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Filters for Sunset/Sunrise Photography

Author Message
Haslinda
222 posts
<10
Message posted at 06/08/2011, 06:55:51 AM by Haslinda
Does anyone use a filter for photographing sunset or sunrise? If yes, what is your recommendation? I read a photography book today and the suggestion is to get a ND Filter grad 0.9. Will a yellow filter helps or purple one emphasize twilight?



I already have a polarizer. Another consideration is I plan to upgrade to a Nikon in the far future. Currently I am using an Olympus e-520 with an 14-42 lens. Just wondering if the lens will fit to an Nikon body so if it doesn't I don't want to buy too many filters.



Post-editing is not my stronger skill which is why I prefer to get the colors right at point of composition.



Thank you for all for your valuable help and insights.


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Neilmachin
74 posts
Message posted at 06/08/2011, 10:17:33 AM by Neilmachin
The critical thing for filters is the diameter of the front element of the lens. Does not matter what camera the lens fits. A 52mm screw thread filter will fit a 52mm diameter Nikon lens or a 52mm diameter Canon one - but would not fit a 49mm diameter lens from either. So the important thing is to try it possible to get all your lenses to be the same diameter. That can limit you but it is possible - you just need to decide if being able to fit the same filter is the most important criteria when choosing a lens.
Nikon D40

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65
Message posted at 06/08/2011, 17:02:30 PM by Rbrosseauphoto
Most people using ND graduated filters are using the large square/rectangle plastic plates either handheld or using a Lee-type filter holder attached to the lens with some sort of adapter. Look up "Lee Filter Holder" for more details. Using the rectangluar ND graduated filter lets you place the gradation exactly where you want it, which is usefull if the horizon is not mid-frame.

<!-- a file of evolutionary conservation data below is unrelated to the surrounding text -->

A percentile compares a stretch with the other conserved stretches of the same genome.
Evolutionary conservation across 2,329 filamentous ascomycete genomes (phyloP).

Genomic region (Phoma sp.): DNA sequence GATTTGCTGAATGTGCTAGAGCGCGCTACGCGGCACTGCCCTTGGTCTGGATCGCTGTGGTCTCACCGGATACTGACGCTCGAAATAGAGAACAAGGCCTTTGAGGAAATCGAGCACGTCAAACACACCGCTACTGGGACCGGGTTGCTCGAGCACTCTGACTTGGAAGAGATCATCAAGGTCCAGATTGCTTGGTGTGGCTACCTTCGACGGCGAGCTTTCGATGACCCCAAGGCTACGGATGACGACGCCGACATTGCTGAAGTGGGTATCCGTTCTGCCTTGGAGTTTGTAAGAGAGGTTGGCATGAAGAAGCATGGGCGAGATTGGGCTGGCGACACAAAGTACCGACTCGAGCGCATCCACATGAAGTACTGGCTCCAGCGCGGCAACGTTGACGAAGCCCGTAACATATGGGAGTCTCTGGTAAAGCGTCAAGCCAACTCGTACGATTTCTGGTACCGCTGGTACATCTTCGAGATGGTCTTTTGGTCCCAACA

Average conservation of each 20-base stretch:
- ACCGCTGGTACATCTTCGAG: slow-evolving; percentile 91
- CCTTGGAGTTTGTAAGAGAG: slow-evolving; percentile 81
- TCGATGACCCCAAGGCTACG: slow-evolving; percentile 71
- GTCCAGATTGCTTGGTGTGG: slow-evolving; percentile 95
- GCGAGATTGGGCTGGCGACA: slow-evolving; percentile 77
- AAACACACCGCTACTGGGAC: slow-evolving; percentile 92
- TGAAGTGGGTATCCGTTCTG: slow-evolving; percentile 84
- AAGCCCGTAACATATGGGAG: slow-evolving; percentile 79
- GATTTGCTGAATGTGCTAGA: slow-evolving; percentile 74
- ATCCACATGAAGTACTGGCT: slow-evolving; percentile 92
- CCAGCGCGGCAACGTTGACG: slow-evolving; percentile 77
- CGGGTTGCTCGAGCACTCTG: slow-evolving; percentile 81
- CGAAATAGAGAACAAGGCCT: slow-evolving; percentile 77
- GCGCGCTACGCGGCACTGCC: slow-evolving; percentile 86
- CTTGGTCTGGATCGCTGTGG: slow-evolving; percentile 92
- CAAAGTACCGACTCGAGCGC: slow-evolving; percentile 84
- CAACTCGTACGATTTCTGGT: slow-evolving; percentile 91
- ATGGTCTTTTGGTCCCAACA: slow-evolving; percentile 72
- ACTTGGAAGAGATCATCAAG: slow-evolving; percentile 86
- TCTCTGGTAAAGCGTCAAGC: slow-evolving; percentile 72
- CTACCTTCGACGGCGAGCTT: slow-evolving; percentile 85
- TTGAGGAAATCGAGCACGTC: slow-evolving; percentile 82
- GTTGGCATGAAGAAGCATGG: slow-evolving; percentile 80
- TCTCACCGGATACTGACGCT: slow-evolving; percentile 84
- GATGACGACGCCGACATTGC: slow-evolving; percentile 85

Canon 5DmkII, EF 24-105mm f/4L IS USM, Nikon D90,18-200mm,1...

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Haslinda
222 posts
<10
Message posted at 06/09/2011, 06:04:54 AM by Haslinda
Thanks for sharing the information, Neilmachin and Rbrosseauphoto. Will look up for more info. Cheers!


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Rolmat
883 posts
74
Message posted at 06/09/2011, 06:06:58 AM by Rolmat - member is an admin
Just a piece of advice, if you go for the rectangular filters and adapters, please opt for the P type filters and correspondent adapters. This way you will be able to cover most of your lenses diameters. Big adapters can be easily attached to smaller lenses diameters via adapter rings (step-up/down rings). One last thing, I personally prefer glass filters rather than plastic ones. :)



More info:



Cokin Filters and Adapters

Lee Filters and Adapters





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Haslinda
222 posts
<10
Message posted at 06/09/2011, 07:38:51 AM by Haslinda
Thank you for that information, Rolmat. Much appreciated :) And I agree, prefer glass filter too. Thanks!


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Syamin
72 posts
75
Message posted at 06/09/2011, 11:40:05 AM by Syamin
I don't have any filter at the moment to fit my current lens system except from those film type camera (52mm to 58mm lens only). Just to share with you on what i did to emphasize twilight (sunset) was using different WB other than AUTO WB, such as this shot i took recently...



   Silhouette pylons against sunset twilight zone   



Setting the WB to AUTO didn't give me what i wanted to achieve, so i switched to SHADE then i got it...striking orange. The same with the image below...



   Sunset, Twilight Zone Over Marina   



Happy trying...
Canon 50D, 700D. Lens: Canon 70-200mm EF f2.8L IS, Canon EF-...

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Afagundes
3243 posts
<10
Message posted at 06/09/2011, 21:02:16 PM by Afagundes
Very nice pictures, Syamin
Canon EOS 5D Mark II Canon EF 17-40mm USM f/4L Canon EF 24...

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Kbvroom
50 posts
62
Message posted at 06/09/2011, 21:04:44 PM by Kbvroom
Good information.


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Haslinda
222 posts
<10
Message posted at 06/10/2011, 05:37:25 AM by Haslinda
Gorgeous pictures, Syamin. Will try those setting next time. Great tips, thanks :)


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Kcphotos
225 posts
72
Message posted at 06/10/2011, 09:28:06 AM by Kcphotos
I am curious about this. If you shoot in RAW and post process your images, isn't it possible to create just about the same effects as you can using a glass filter? I think I read somewhere that the only filter effect you cannot recreate using software is a polarizing filter.